7. I love the way you approached the topic in this post! ARC envy is definitely a thing, but at the same time most of the people receiving the ARCs have worked really hard to get their blogs a steady stream of followers (and it’s a job in and of itself). I really only started getting ARCs after a year of consistent blogging, and taking pictures, tweeting about it, etc isn’t done to make anyone feel bad, rather I’m trying to promote the book as much as I can for publishers! (especially when it’s a physical ARC since those cost much more for the publishing house to produce and distribute!) I also love seeing other blogger’s ARCs because it makes me EXCITED for the book, and I’m more likely to add it to my TBR if I see buzz on my social media networks about it!

  8. I couldn’t have said it better myself Emily. It’s human nature to feel a bit envious once in a while, and there’s nothing shameful in that. It’s when you constantly obsess over that envy to the point where it controls you (like tweeting messages like the ones you mentioned) that it becomes a problem.

    And, like you said, ARCs are to promote the book and to build hype for it. What better way to do that than to take pictures, right?

    Thank you for sharing this Emily – if only everyone saw it the way you did! 😐 *sighs*

  9. It seems odd to me that you would tell a person not to talk about their ARCs since publishers and authors provide ARCs to bloggers specifically so they can promote them. The blogger isn’t getting a book for nothing and bragging about it–the blogger is expected to do marketing in exchange for receiving it. I’m sure we all have books we wish we could have in our hands right now, but complaining about the good fortune of others isn’t going to hasten the release date.

  10. I agree about this community being really welcoming and lovely. I’ve been stunned and touched by how kind everyone is and continues to be. We’re a positive bunch of people and when we get together we seem to ooze niceness.
    I hadn’t heard that this happened, so I’m interested in the whole of the debate- I mean, I understand feeling envious of bloggers who get sent books early because look at those gorgeous books and they have so many of them and if you don’t know the behind the scenes issues, like all the work and time and stress that is and can be a part of book blogging, then it might seem a little unfair. But I truly think us book bloggers work hard and it’s our job, as reviewers, to gush love for the books we get to review, sent, purchased or borrowed. And it is all about helping others decide whether or not to read a book, isn’t it? Xx

  11. What an awesome, brilliantly written post. I 100% agree with you, there shouldn’t be a problem with people posting pictures of ARCs, they worked so hard to get them and like you said, it aids in the marketing!
    I’ve been blogging 3 years now and I’ve only just started requesting because I have such a large tbr pile, but also because up until now I didn’t really feel worthy of approaching publishers. So when I do get an ARC and it’s from a book I’ve been insanely looking forward to I want to shout about it from the rooftops and I’m sure many others would feel the same. 🙂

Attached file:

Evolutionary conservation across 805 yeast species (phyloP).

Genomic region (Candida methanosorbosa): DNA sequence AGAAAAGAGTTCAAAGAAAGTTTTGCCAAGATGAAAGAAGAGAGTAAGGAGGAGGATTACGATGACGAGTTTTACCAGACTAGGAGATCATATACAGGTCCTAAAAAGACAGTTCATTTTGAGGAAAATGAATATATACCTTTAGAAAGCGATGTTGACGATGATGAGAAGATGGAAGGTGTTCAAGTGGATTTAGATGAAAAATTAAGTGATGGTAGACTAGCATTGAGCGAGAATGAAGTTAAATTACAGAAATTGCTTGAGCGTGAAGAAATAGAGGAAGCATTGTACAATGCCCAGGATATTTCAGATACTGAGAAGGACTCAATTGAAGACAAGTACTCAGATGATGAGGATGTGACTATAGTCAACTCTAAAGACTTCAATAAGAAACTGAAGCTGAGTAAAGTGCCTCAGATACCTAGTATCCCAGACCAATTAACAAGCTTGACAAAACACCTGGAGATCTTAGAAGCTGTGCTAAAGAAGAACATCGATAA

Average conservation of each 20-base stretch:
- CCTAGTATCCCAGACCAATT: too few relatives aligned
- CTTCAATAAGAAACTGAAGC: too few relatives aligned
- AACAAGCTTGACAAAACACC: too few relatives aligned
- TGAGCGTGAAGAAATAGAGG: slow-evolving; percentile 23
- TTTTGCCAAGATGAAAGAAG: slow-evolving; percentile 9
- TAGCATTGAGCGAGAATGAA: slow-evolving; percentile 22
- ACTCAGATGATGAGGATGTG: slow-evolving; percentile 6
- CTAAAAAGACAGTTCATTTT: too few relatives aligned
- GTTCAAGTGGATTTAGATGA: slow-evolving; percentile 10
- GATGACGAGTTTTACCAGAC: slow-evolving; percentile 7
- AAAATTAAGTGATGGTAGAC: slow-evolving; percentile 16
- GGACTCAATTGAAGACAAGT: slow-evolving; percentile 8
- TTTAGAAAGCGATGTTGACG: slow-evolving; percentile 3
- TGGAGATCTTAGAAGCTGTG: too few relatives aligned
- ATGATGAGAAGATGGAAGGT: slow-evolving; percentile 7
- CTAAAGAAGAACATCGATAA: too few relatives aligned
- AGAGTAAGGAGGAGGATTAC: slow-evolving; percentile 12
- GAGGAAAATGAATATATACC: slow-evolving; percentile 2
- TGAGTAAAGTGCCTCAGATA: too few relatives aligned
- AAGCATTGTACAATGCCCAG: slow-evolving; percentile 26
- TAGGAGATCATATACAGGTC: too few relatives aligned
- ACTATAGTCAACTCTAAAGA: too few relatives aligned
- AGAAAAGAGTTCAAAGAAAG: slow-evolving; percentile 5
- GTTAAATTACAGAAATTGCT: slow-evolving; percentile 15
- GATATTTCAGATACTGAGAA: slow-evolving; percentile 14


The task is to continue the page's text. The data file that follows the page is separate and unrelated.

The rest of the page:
12. I completely agree with you — I’ve never been *angry* at book bloggers for getting copies of books before their release. Envious, sure. Interested, yes. Excited to get the book when it’s actually released, yeah! I love book bloggers — I trust them so much more than paid-for critical reviews in magazines or media websites. ARCs and book bloggers go a long way to get authors out there in ways they haven’t been able to publicize themselves before. I love that!

  13. I SO AGREE. I’ve been blogging for over 3 yrs now (damn) and I *still* get ARC envy, but I have no problem with ppl posting pics of ARCs! In fact it’s awesome because when it’s a book I’m excited aobut I get so emotional being all OH MY GOD IT’S ALMOST FINISHED AND OUT IN PUBLIC.

  14. Absolutely! It makes me a bit sad to see people calling out bloggers who are posting pictures of their ARCs – after all, isn’t the whole point of an ARC to generate hype and excitements for books? ARC envy is an ugly beast, but I think it’s learning to control it that’s the key – and after all, those lovely books will be in our hands in a few months anyway 😉

  15. I have to admit, I get SUPER jealous about ARCs, but I don’t post comments saying that. 😉 I’ve been blogger for a little over a year so it’s kid of unrealistic for me to request them yet. I do read lots of older blogs who almost only receive ARCs/books for review.
    I just remind myself that my time will come. 🙂

  16. Though I usually manage to avoid getting jealous of bloggers who get a lot of great ARCs, usually I try to scroll past these pics on Instagram, etc. because, well, it just makes me a little sad! I do understand that it’s polite to thank the publishers, and spread the word a bit, but I think it would be nice if these pics were a little more than just “thanks to so and so for the ARCs!” and a little more in depth on the books, or interactive with their followers, ya know? Otherwise, I really feel like these kinds of posts aren’t really for me (especially when I usually have already heard about the books) and really make me want to scroll right past them.

  17. So far, I haven’t seen anyone become enraged over someone posting pictures of their arcs, but I am someone who has an extreme case of ARC envy. It hasn’t been until this week where I’ve gotten physical arcs, which I’m thankful for for being such a new blogger. And great post, this needed to be addressed! 🙂